Chapter

The Cultural Revolution and the Riots of 1967: From 1966 to 1976

Christine Loh

in Underground Front

Published by Hong Kong University Press

Published in print July 2010 | ISBN: 9789888028948
Published online September 2011 | e-ISBN: 9789882207653 | DOI: http://dx.doi.org/10.5790/hongkong/9789888028948.003.0019
The Cultural Revolution and the Riots of 1967: From 1966 to 1976

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This chapter explores the 1967 riots and the activities of the Chinese Communist Party (CCP) in Hong Kong. It also shows that by the end of the riots, the CCP's apparatus in Hong Kong was almost completely destroyed with the Hong Kong community turning away from Marxism partially—Maoism totally. It starts by presenting the Great Proletarian Cultural Revolution. Eight months of disturbances had caused anxiety, distress, inconvenience, and economic loss to the Hong Kong community. During 1967, there was a net decrease in total bank deposits amounting to HK$243 million. The succeeding five years after the riots was a time when political, social, and economic conditions in Hong Kong had to be re-evaluated and the riots strengthened the hand of those who called for reform, which included professionals in social, medical, and educational work. Additionally, the riots of 1967 made the Hong Kong community reflect upon their sense of identity. Furthermore, the impact of the Riots on the local CCP is illustrated. Finally, the resolution on CCP history is given.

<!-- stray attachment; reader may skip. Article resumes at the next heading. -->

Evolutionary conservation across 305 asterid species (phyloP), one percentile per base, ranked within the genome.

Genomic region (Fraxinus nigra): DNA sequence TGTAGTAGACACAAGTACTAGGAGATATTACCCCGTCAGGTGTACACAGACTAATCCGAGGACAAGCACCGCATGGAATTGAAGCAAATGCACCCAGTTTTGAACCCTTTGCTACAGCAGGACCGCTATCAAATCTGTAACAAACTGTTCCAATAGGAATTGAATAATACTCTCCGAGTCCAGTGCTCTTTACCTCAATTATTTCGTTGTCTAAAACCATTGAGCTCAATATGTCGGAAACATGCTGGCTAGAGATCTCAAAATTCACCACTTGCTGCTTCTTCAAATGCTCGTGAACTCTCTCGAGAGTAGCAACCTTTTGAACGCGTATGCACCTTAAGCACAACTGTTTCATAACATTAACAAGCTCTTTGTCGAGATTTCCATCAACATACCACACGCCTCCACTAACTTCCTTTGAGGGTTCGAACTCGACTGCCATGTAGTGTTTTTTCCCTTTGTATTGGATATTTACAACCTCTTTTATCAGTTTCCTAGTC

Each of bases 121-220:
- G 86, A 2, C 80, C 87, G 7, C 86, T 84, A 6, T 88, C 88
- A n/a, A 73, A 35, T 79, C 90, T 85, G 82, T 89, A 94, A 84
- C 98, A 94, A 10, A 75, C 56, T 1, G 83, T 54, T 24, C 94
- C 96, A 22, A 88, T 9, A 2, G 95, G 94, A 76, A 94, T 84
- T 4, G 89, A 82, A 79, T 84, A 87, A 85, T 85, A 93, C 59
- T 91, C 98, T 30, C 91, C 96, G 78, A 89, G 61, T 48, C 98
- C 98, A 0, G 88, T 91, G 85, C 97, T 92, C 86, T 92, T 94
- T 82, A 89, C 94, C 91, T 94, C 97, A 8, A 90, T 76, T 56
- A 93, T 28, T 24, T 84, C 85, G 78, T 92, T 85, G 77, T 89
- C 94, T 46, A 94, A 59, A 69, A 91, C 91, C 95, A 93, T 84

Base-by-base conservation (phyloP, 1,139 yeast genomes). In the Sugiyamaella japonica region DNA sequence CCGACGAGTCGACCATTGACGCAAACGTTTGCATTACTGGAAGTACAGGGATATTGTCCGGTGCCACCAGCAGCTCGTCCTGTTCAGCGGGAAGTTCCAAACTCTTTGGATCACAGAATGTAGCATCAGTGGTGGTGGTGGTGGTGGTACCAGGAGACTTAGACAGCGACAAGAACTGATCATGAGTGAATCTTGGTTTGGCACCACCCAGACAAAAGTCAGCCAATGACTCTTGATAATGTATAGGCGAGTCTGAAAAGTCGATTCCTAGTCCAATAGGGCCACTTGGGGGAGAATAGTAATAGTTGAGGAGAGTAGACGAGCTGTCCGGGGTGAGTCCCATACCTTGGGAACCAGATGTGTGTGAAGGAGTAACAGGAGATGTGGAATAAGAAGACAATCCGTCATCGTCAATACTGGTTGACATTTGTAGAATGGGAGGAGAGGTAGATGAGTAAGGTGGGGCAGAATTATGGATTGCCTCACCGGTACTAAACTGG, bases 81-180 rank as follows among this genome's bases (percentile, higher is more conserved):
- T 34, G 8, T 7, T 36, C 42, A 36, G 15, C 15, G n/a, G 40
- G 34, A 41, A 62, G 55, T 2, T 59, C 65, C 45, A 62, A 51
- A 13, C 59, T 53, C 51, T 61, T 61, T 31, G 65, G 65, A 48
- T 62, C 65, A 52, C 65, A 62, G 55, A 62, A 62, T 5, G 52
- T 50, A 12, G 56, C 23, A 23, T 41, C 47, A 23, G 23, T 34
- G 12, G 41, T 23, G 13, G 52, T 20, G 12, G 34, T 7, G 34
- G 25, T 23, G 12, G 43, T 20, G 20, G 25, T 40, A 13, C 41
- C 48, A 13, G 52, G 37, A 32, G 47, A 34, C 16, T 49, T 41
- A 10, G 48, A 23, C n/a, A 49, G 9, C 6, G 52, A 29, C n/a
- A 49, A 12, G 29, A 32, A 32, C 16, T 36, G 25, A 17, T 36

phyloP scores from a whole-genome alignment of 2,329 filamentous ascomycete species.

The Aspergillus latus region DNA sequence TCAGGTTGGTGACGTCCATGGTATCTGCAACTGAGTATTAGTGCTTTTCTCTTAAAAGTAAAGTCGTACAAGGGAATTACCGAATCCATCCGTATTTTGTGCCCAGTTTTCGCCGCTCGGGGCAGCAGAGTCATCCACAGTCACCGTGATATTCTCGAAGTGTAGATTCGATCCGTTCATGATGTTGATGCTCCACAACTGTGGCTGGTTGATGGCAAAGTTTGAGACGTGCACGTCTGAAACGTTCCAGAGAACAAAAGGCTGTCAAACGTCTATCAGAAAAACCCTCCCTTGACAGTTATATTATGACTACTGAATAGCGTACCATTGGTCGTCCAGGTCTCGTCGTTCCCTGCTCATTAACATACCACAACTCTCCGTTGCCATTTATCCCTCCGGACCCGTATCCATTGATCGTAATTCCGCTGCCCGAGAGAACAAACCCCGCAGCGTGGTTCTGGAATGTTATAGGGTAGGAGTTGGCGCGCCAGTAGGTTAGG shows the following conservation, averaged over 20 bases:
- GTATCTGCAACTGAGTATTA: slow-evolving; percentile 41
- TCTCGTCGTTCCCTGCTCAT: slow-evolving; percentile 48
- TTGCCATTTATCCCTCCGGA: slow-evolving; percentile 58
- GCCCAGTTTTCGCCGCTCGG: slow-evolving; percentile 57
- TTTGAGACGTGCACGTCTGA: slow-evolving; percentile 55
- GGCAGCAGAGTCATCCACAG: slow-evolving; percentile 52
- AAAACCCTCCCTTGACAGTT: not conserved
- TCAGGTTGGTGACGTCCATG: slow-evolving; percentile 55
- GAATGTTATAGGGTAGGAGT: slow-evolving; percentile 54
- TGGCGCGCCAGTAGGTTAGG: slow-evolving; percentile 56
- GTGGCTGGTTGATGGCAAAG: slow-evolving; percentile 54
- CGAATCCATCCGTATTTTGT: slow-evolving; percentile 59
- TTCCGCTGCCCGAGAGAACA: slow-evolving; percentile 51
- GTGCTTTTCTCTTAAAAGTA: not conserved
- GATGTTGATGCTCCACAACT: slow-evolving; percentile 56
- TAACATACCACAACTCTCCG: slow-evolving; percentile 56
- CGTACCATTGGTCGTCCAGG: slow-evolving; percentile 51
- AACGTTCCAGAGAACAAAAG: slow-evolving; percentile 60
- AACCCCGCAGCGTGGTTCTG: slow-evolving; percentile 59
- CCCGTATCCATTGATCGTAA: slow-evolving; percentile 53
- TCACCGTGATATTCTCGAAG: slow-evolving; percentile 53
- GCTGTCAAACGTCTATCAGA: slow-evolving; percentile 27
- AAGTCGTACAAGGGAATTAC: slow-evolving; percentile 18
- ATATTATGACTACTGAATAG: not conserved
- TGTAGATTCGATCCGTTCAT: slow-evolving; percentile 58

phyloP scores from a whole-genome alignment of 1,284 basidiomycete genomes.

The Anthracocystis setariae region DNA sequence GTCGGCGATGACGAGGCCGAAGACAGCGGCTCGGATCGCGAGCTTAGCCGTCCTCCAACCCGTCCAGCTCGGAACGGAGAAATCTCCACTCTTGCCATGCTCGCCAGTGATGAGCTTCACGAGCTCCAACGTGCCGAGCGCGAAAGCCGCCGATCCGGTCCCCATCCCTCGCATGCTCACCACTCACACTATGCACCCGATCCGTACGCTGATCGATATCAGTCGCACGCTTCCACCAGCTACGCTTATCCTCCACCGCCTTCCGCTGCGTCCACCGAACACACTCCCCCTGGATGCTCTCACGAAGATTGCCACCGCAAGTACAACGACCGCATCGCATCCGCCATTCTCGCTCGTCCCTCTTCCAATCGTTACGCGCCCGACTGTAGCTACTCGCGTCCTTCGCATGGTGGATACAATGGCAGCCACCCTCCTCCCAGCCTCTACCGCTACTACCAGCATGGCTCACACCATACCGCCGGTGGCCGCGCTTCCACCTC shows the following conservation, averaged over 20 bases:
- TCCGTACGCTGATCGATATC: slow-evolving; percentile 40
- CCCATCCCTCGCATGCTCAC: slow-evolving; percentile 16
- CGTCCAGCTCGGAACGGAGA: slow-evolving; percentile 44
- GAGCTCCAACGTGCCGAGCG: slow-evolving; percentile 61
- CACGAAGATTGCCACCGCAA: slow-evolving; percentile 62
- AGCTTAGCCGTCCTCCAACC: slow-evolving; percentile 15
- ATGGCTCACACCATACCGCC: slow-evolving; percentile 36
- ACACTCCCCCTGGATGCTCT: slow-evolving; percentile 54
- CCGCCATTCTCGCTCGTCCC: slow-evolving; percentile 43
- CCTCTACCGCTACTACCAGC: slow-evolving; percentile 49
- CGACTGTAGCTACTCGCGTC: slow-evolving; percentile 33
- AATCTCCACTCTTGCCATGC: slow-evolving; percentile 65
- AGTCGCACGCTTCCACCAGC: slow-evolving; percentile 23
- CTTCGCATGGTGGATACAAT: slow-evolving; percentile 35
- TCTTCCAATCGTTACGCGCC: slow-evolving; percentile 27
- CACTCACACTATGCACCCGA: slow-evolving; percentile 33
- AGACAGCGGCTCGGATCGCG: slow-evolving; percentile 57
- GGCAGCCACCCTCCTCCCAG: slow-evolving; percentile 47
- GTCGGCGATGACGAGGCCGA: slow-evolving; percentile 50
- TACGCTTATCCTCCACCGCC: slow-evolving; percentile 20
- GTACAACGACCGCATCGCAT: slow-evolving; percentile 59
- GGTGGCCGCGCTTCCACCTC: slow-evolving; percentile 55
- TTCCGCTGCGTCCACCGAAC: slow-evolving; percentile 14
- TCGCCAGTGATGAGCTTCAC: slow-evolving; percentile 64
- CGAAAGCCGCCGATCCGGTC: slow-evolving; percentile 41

Keywords: Chinese Communist Party; Hong Kong; Maoism; Great Proletarian Cultural Revolution; 1967 riots

Chapter.  13290 words. 

Subjects: Asian History

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